Osteoarthritis- What is the best treatment? (Part 1)

08 Nov Osteoarthritis- What is the best treatment? (Part 1)

How can you treat osteoarthritis (OA)?

Currently, there is no known way of curing cartilage loss. Initial treatment focuses on reducing symptoms and improving function of the joint. Based on evidence, the recommended treatment for osteoarthritis is outlined by the pyramid in Figure 1.

Figure 1. The treatment of osteoarthritis can be shown by this pyramid. The lower part is education, exercise and weight loss (if necessary). This should be offered to anyone with osteoarthritis right away. The middle part should be offered to those who did not improve with education and exercise. Surgery (typically joint replacement) should only be offered when no other treatment has worked.

Figure 1. The treatment of osteoarthritis can be shown by this pyramid. The lower part is education, exercise and weight loss (if necessary). This should be offered to anyone with osteoarthritis right away. The middle part should be offered to those who did not improve with education and exercise. Surgery (typically joint replacement) should only be offered when no other treatment has worked.

 

First Line Treatment Recommendations:

 

Education

Everyone with OA should understand the basic information about how it affects your life. Learning about the condition is a good way to improve your knowledge and confidence in managing it. Read HERE about further information on OA.

Weight reduction (if necessary)

When moving, the load on the joint is much more than the actual amount of body weight applied. For every 1kg of weight lost, knee joint load decreases by 2.2kg. And for every 10% loss of weight, symptoms/function improve by 50%.

Exercise

Exercise has consistently been supported by strong research as the best treatment for people with OA. Loading the joint through exercise is important for cartilage, joint and muscle health.

What exercise is best? Land-based exercise such as walking and strength training are all effective in managing OA.  We recommend any exercise or group of exercises that will:

  • Load the joint (weight-bearing exercises) eg. squats for hip and knee
  • Strengthen muscles around the joint
  • Move the joint
  • Improve neuromuscular control- quality of movement and function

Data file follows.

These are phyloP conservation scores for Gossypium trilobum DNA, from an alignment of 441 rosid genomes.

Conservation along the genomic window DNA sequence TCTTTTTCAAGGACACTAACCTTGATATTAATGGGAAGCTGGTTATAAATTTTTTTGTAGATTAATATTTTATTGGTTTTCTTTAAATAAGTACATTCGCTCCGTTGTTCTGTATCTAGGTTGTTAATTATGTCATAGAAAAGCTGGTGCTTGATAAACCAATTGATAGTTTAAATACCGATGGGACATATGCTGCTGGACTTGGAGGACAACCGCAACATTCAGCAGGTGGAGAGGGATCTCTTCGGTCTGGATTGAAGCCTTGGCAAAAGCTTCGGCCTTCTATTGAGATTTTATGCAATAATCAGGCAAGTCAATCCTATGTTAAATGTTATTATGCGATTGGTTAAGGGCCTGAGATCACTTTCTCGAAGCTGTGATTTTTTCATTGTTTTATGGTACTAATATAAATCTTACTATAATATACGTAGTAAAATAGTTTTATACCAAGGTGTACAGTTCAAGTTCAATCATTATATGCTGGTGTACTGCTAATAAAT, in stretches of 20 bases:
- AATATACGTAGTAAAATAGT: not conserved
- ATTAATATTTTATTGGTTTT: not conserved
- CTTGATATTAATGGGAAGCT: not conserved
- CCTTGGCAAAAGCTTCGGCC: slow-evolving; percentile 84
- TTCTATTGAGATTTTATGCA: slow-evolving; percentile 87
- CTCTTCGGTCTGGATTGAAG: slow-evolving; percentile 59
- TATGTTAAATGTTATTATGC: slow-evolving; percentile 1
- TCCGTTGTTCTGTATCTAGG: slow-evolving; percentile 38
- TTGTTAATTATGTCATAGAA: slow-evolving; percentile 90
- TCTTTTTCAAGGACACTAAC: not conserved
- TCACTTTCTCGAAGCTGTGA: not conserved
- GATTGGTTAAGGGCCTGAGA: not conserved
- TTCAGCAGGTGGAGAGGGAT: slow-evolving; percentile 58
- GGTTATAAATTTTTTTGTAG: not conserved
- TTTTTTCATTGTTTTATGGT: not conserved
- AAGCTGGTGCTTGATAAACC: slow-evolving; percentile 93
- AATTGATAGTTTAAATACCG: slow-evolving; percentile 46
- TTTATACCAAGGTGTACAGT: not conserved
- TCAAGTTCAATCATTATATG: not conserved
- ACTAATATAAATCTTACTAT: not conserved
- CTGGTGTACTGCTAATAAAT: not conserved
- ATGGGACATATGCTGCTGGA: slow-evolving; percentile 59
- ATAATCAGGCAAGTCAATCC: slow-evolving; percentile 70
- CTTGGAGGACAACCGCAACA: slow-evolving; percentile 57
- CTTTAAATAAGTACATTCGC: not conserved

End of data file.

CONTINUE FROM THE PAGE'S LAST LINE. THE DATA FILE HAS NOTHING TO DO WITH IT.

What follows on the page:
• Help lose weight (if required)

 

At SportsFit we currently have the GLA:D program which encompasses all of the above and education. Exercises are also supervised and progressed individually which has been shown to be most effective. Read HERE for more information on GLA:D.

Depending on your physical capacity and exercise preferences, our physios in Glen Iris and Malvern East can tailor an exercise program to suit your situation. 

When I exercise it hurts, so am I causing harm? No, a recent review article on the most relevant research concluded “knee joint loading exercise seems not to harm articular cartilage in participants at increased risk of, or with, knee osteoarthritis.” (Bricca et al. 2019). The biggest key is to find the APPROPRIATE amount of exercise. Too little exercise is not enough to stimulate cartilage regeneration. Too much exercise can make your symptoms worse. Given some degree of loading (exercise) is beneficial for cartilage regeneration, it is important to find an amount of exercise that’s right for you.

Pain can be a useful guide to help determine this, as seen below.

Is it okay to exercise when it hurts? Yes, it is okay to exercise while in pain. It is important to differentiate between muscle and joint pain. Your joint pain should never exceed your acceptable limit of pain DURING exercise. This joint pain should ALSO return back to baseline (pre-exercise) levels within 24 hours of exercise. You should lower the intensity of your exercise if joint pain goes over your acceptable limit or continues for over 24 hours.

Note: it is normal to experience a slight increase in pain at the commencement of a new exercise program

pain-scale

 

In Part II (upcoming)- we highlight other treatment strategies for OA.

 

References:

Bricca, A., Juhl, C. B., Steultjens, M., Wirth, W., & Roos, E. M. (2019). Impact of exercise on articular cartilage in people at risk of, or with established, knee osteoarthritis: a systematic review of randomised controlled trials. British journal of sports medicine, 53(15), 940-947.

Acknowledgements:

GLA:D Australia providing information for this blog

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